https://twitter.com/rjcc/status/946164168712949765In making a deal with Milo Yiannopoulos, Simon & Schuster/Threshold Editions seems to have gotten what it asked for, but not what it wanted. Anyone who wants to see what happens when the worlds of The Random House Guide to Good Writing and Blightfart’s Most Infamous Troll collide should check the second link, which goes to the Editor’s Cut of Dangerous. It may take a moment to load, but it’s worth it.

Add a short and serious statement here that sets out why you do what you do, without trolling, without bombast, without name-calling, and without ego. This will male for a stronger opening than playing to your core audience.

That was the first paragraph of the first comment. Also a sign that things are not going to go well.

Don’t start chapter with accusation that feminists = fat. It destroys any seriousness of purpose.

Put it in the middle of the chapter, after you’ve conveyed your Serious Purpose.

Unsupportable charge.

In a book written by a white supremacist stirrer of shit? Shocking.

Delete irrelevant and superfluous ethnic joke.

Only relevant and necessary ethnic jokes, please.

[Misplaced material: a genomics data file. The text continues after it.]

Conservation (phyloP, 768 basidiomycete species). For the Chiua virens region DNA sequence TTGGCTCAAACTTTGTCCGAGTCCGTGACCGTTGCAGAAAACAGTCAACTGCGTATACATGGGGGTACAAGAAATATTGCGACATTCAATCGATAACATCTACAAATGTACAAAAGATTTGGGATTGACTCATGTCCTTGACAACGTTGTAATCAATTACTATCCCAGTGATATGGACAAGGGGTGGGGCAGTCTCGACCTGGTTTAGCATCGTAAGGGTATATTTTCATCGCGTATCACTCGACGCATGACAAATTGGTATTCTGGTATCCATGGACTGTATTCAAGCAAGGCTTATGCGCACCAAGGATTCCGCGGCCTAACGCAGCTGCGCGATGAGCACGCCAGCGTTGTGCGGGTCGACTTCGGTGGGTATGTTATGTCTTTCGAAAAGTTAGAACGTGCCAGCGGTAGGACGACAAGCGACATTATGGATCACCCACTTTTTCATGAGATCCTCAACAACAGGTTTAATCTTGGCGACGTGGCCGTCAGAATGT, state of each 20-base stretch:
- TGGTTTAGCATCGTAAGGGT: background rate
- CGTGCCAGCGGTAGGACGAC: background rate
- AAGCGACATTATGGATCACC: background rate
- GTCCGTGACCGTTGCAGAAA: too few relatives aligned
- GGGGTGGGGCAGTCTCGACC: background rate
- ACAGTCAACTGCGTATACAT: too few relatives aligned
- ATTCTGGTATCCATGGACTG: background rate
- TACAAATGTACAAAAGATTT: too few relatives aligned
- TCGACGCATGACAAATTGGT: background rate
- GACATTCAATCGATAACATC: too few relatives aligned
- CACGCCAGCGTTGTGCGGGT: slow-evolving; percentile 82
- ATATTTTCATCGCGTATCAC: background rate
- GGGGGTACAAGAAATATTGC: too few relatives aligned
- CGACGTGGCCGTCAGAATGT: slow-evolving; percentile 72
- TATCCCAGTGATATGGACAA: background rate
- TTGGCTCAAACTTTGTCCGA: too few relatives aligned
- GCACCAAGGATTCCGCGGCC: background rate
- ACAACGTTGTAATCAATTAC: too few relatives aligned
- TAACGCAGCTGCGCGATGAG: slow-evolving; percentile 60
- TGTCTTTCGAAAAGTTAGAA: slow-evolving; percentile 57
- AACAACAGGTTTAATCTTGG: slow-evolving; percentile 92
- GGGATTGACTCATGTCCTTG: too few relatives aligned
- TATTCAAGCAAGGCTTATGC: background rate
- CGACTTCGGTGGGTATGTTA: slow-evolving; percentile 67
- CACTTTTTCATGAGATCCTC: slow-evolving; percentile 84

And so on.

Clearly Mr. Ivers didn’t enjoy editing the book, to the point that he used … sarcasm. However, like Mr. Lawler I do wonder why S & S decided to publish Yiannopoulos’ book if it didn’t want a few hundred pages of hur-durring about ugly feminists, black penises, the unbearable greatness of Yiannopoulos, and so on.

If the publisher knew enough about Yiannopoulos to offer him a book deal, it had to have known that’s half of what he does: Write shitty things shittily to amuse the shitty people who read his shit. The other half is saying the same things in the same way in front of a live audience. Or threatening to do so and then changing his mind and shouting OPPRESSION!

Many of Ivers’ comments indicate the publisher intended to sanitize Yiannopoulos for the type of conservative readers who insist that hatred be given a thin veneer of respectability and diluted with dog whistles before they’ll consume it. Believing that a man whose claim to fame is saying whatever he wants would play along with the process is as realistic as expecting a sub-par white guy who got rich by bragging and punching down to produce a decent manuscript.

It’s a bit like the delusion that tRump would straighten up and Be Serious once he entered the White House and was surrounded by the imaginary Wise Advisers he’d surround himself with. The difference being that Simon & Schuster/Threshold could have brought in a ghost writer and gotten the infamy of a book by Milo Yiannopoulos, self-styled Internet Super Villain, without the headaches of dealing with what passes for writing at places like Breitbart.

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